The adventure travel bucket list

Drop everything! These 10 experiences are game-changers

Ever thought about jacking it all in and setting yourself a globetrotting series of adventure challenges? Us too, so we’ve compiled a list of 10 things that need to go right to the top of your list.

From jumping out of helicopters and cycling down mountains, to paddling through frozen waters, this is the only bucket list you need – just make sure you leave your fear and inhibitions at home…

Cross the Darien Gap (Panama)

Not so long ago, if you’d told someone you were thinking of crossing the fearsome Darién Gap – the harsh, swampy region in Panama that lies between Central and South America – they’d have laughed their heads off. Until 1960, no one had done it at all, and even now it’s largely uncharted territory. If you’re adventurous enough, though, you can do it – thrill-seeking outfit Secret Compass will take you right into the centre of this dense, unforgiving jungle. And hopefully not leave you there to fend for yourself…

Summit a Himalayan mountain (Mera, Nepal)

Want to tell everyone you know that you’ve summitted a Himalayan peak? Well, there’s an obvious barrier to that – unless you’re happy to lie (and have Photoshop skills to back it up) you’ll have to actually climb one. In which case, let us introduce you to Mera – a 6,476m-high proper Nepalese mountain that you can climb without technical expertise. So you can hit the top, grab a selfie with Everest and Lhotse in the background and return a Himalayan hero.

Eat your heart out Sir Edmund Hillary!

Sail around the world

Surely you need to be the the kind of person who practically grew up in the water and has barnacle-encrusted skin to sail around the world, don’t you? Nope. The Clipper Round The World Race enables total novices (with the help of seasoned skippers, of course) to crew aboard a 70ft racing yacht, all the way around the world. The next edition sets off for London later this year, and you can stick along for the whole trip or take the ‘easy’ route and hop off when the first leg finishes in Rio de Janeiro, 40,000 nautical miles later.

Walk from coast to coast (UK)

If even the idea of walking to the shops instead of driving makes you sweat, look away now. First described by the legendary Alfred Wainwright, the classic 192-mile trek from the northwest coast to the northeast coast of England, via the Lake District, Yorkshire Dales and North York Moors, is as brutally tough as it is rewarding. Unless it rains, in which case your ‘reward’ will be soaking clothes, seriously dampened spirits and probably a cold – but at least you’ll be able to say you’ve done it.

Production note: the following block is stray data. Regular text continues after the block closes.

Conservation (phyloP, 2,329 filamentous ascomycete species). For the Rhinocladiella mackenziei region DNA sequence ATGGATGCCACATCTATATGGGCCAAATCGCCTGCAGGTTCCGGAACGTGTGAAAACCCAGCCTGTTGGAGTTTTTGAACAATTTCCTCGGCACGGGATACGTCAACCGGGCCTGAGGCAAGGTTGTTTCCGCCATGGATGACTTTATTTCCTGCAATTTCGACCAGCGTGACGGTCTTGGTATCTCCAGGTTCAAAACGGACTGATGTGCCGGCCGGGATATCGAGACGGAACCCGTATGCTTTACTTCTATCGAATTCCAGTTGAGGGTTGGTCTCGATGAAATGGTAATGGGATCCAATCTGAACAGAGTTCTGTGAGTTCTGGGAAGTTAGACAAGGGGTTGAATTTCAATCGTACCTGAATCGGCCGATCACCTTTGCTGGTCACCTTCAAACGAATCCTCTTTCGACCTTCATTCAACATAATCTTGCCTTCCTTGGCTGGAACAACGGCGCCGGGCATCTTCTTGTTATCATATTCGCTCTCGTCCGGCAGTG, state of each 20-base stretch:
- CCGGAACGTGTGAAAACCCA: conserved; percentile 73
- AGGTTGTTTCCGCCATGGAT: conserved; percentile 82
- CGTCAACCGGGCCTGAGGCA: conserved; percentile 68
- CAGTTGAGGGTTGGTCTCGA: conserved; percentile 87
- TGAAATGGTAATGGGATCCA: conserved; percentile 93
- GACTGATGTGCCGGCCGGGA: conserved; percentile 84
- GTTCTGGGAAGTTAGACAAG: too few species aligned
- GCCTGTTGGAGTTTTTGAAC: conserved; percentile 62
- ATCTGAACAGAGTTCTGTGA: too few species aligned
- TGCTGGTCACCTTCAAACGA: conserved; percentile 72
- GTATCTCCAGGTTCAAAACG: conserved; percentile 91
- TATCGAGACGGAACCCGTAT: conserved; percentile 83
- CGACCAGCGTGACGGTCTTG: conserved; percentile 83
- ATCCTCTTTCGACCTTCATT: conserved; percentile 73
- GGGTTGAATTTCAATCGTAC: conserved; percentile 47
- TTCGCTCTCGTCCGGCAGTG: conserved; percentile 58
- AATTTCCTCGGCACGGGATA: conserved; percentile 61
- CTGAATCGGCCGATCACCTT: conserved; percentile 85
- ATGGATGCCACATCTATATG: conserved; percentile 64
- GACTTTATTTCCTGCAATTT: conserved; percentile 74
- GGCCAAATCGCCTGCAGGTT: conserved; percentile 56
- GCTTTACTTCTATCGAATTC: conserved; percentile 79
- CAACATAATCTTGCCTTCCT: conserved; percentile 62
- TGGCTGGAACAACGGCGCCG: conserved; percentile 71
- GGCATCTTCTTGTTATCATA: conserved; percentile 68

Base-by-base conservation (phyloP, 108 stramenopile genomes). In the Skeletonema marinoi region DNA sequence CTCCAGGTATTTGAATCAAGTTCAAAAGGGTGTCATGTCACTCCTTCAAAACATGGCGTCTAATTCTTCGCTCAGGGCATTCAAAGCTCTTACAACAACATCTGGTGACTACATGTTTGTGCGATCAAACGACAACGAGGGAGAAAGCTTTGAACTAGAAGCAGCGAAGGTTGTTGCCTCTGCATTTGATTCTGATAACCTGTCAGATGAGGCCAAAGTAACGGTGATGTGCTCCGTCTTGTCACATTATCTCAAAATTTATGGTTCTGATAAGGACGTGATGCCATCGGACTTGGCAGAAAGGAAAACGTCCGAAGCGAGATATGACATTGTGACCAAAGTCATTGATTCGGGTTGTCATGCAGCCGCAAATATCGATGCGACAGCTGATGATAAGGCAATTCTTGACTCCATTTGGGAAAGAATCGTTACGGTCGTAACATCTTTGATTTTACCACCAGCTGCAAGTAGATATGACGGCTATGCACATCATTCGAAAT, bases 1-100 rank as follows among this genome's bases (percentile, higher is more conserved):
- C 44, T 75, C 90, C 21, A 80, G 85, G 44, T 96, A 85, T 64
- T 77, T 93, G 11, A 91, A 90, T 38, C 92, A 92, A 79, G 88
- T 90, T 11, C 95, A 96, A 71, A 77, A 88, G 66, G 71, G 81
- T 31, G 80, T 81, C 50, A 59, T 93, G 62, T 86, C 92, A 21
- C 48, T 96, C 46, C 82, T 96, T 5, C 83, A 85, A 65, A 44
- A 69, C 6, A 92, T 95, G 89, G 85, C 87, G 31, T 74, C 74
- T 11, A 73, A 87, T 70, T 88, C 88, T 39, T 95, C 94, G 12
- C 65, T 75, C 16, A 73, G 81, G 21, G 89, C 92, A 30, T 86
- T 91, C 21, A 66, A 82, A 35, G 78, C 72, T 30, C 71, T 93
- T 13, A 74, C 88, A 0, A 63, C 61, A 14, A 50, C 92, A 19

Ski the world’s maddest downhill race (Murren, Switzerland)

Created by a bunch of English headcases in 1928, the Inferno, in the Swiss ski resort of Murren, is the biggest and baddest amateur ski race in the world. You and 1,799 other idiots take on a perilously fast and steep 14.9km course that will sap your legs, test your skills (or lack thereof) and, if you’re half-decent, take you about 45 minutes. It’ll take the winner more like 15 – if that happens to be you, put the kettle on and have a cuppa ready for when we limp over the line, will you?

Heli bike in New Zealand (Queenstown)

We’re so over jumping out of a helicopter on skis – these days, it’s all about heli-biking, and there are few places on earth that beat New Zealand for doing just that. From Queenstown you can take a chopper to several spectacular peaks, where you’ll have wild descents that feel like they go on for days all to yourself, along with views of Wanaka and Queenstown that will blow your mind. It’s not being lazy, by the way – it’s being smart. That’s what we’re going with, anyway.

Climb a volcano (Eyjafjallajökull, Iceland)

It’s hard to beat Iceland for adventure, thanks to a potent combination of mountains, ice-blue lagoons, bubbling hot springs and a general air of craziness. Plus, there are volcanoes, and better still you can hike up them. On foot, you can skirt around the craters of Eyjafjallajökull (yep, that’s the volcano that erupted in 2010 and caused worldwide air traffic mayhem), spotting lava streams as you go. If you hear a bang, run for it…

Dive in a cave (Yucatán peninsula, Mexico)

If the idea of diving in a cave sounds sends shivers down your spine, Mexico’s spectacular cenotes might change your mind. These natural sinkholes – you’ll find plenty on Mexico’s Yucatán peninsula – are often filled with crystal-clear water and otherworldly rock formations, which is why scuba divers love to explore caves so deep and mysterious that the Mayans believed they were the entrance to the underworld.

It was a bigger puddle than Dave had originally anticipated...

Kayak in Antarctica

As selfies go, one of you kicking back in a kayak with a massive iceberg behind you has got to be tough to beat, and nowhere do bergs and boats come together as photogenically as in Antarctica. Look for an expedition with guaranteed kayaking, dress up in your warmest waterproofs, and pray really hard that a giant whale doesn’t decide to breach in the exact place you’re currently paddling. Because that would ruin the selfie, obviously.

Climb a frozen waterfall (Whistler, Canada)

Unless you happen to be a salmon, the only way you’re going to be going up a waterfall any time soon is if it’s frozen – which itself isn’t exactly a walk in the park. The Canadian winter resort of Whistler is one of the best places in the world to have a go at ice-climbing your way up a frozen waterfall, and incredibly they’ll even let you go if you’re a total novice. We’ll stick to putting ice in our G&Ts rather than climbing it, thanks.

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